Teaching Your Kids to Think For ThemselvesHow do you teach your kids to think for themselves? Last week I had a great visit with a group of parents and grandparents about how to teach children to think for themselves. We all want that for our kids, don’t we. Let’s talk about 5 strategies for helping kids make wise decisions.



1. The first step is to let your children see how you make good decisions and then stand behind the choices you make. Take the time to explain your reasons for making your choices. This will help your children understand why you chose the way you did.

2. Allow them to have plenty of free time. Unstructured playtime is pivotal in raising children to think for themselves because it strengthens their ability to decide what to play and how to do it. Making these basic decisions provide building blocks for more independent thinking.

3. Allow them to make small decisions. Give your children the freedom to make small choices. For young ones, before you go on a family outing, let your kiddos pick out their own clothes to wear by letting them choose between two or three outfits that you have laid out for them.

While your hanging out at home, it’s a great time to let them choose their clothes on their own and see what they come up with…it’s okay if they choose to wear striped pants and a flowered shirt while they’re playing at home. Let them wear it no matter what they choose.

If you give them the freedom to make their own decision, don’t criticize the choice they make. Criticism could make them second guess themselves and may cause insecurity about the next decision they need to make.

4. Ask them to think about a situation and what they think their choices are. Resist making judgments Making Their Own Decisions or offering your own opinions before they answer you. If they hear your advice or opinions first, they may get the idea that they need someone to tell them what to think and how to feel. Encourage them to talk about what decision they want to make and let them explain why they want to make a particular choice.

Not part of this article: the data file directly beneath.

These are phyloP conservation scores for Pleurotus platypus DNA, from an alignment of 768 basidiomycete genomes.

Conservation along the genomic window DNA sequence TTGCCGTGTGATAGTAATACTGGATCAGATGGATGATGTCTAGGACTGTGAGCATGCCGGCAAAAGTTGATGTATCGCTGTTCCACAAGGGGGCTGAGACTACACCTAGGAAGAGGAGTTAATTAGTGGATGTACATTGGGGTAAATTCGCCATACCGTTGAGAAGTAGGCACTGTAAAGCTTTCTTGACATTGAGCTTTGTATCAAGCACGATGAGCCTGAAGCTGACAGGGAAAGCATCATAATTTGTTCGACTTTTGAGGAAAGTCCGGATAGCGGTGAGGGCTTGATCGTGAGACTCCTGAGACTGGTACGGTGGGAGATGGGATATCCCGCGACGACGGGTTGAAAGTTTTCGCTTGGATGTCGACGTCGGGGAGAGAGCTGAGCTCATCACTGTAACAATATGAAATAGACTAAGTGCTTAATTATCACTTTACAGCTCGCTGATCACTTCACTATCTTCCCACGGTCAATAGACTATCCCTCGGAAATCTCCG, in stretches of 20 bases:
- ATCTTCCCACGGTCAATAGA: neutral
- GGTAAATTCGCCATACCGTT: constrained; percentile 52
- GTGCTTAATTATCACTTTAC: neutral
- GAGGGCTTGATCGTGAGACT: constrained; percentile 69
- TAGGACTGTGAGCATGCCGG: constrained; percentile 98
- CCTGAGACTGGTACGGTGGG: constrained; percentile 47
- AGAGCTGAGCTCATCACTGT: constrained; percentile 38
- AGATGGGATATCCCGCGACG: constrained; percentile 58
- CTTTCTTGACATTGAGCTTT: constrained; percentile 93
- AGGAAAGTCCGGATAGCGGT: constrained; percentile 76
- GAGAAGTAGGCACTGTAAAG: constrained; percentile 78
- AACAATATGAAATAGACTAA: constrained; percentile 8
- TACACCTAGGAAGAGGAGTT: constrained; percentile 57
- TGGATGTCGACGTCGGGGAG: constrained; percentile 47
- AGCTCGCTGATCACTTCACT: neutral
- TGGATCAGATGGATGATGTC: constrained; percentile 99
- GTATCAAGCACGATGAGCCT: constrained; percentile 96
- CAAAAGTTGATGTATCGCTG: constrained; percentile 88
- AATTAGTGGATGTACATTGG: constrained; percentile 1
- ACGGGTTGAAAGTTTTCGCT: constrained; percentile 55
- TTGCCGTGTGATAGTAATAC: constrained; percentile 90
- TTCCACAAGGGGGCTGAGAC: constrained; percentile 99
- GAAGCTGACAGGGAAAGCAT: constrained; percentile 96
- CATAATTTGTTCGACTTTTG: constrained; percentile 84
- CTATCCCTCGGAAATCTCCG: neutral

5. Discuss the rules. Talk over any ground rules that your family has and why the rules are important. This will encourage your children to decide to follow them and help your kids to understand the consequences of not following the family rules. A child’s reasoning ability doesn’t really come of age until 12 or 13 years old so remember to keep that in mind when training younger children. Little ones may not be able to completely understand the reason for some of the rules, but they can be taught to obey by trusting you and your decisions.

What To Do When Your Children Make a Wrong Decision

Correct them when they make a poor choice by using short and simple sentences to explain which actions you are disappointed with and why.

Focus on their poor decision, behavior, or attitude, but don’t personally attack them by telling them they are bad. Help them to understand that it’s their actions and/or attitude with which you are unhappy. Children need to learn there are consequences for their actions. Follow through with discipline when needed.

Don’t threaten or bribe your children to influence their decision. They will get the message that they aren’t capable of making good choices without getting external incentives.

With Freedom Comes Responsibility

Lay the Correct GroundworkOnce you’ve laid the groundwork, give them the space to actually make some choices. They will make good and bad decisions along the way. To get better at the decision making process, they need to have the freedom to do so.




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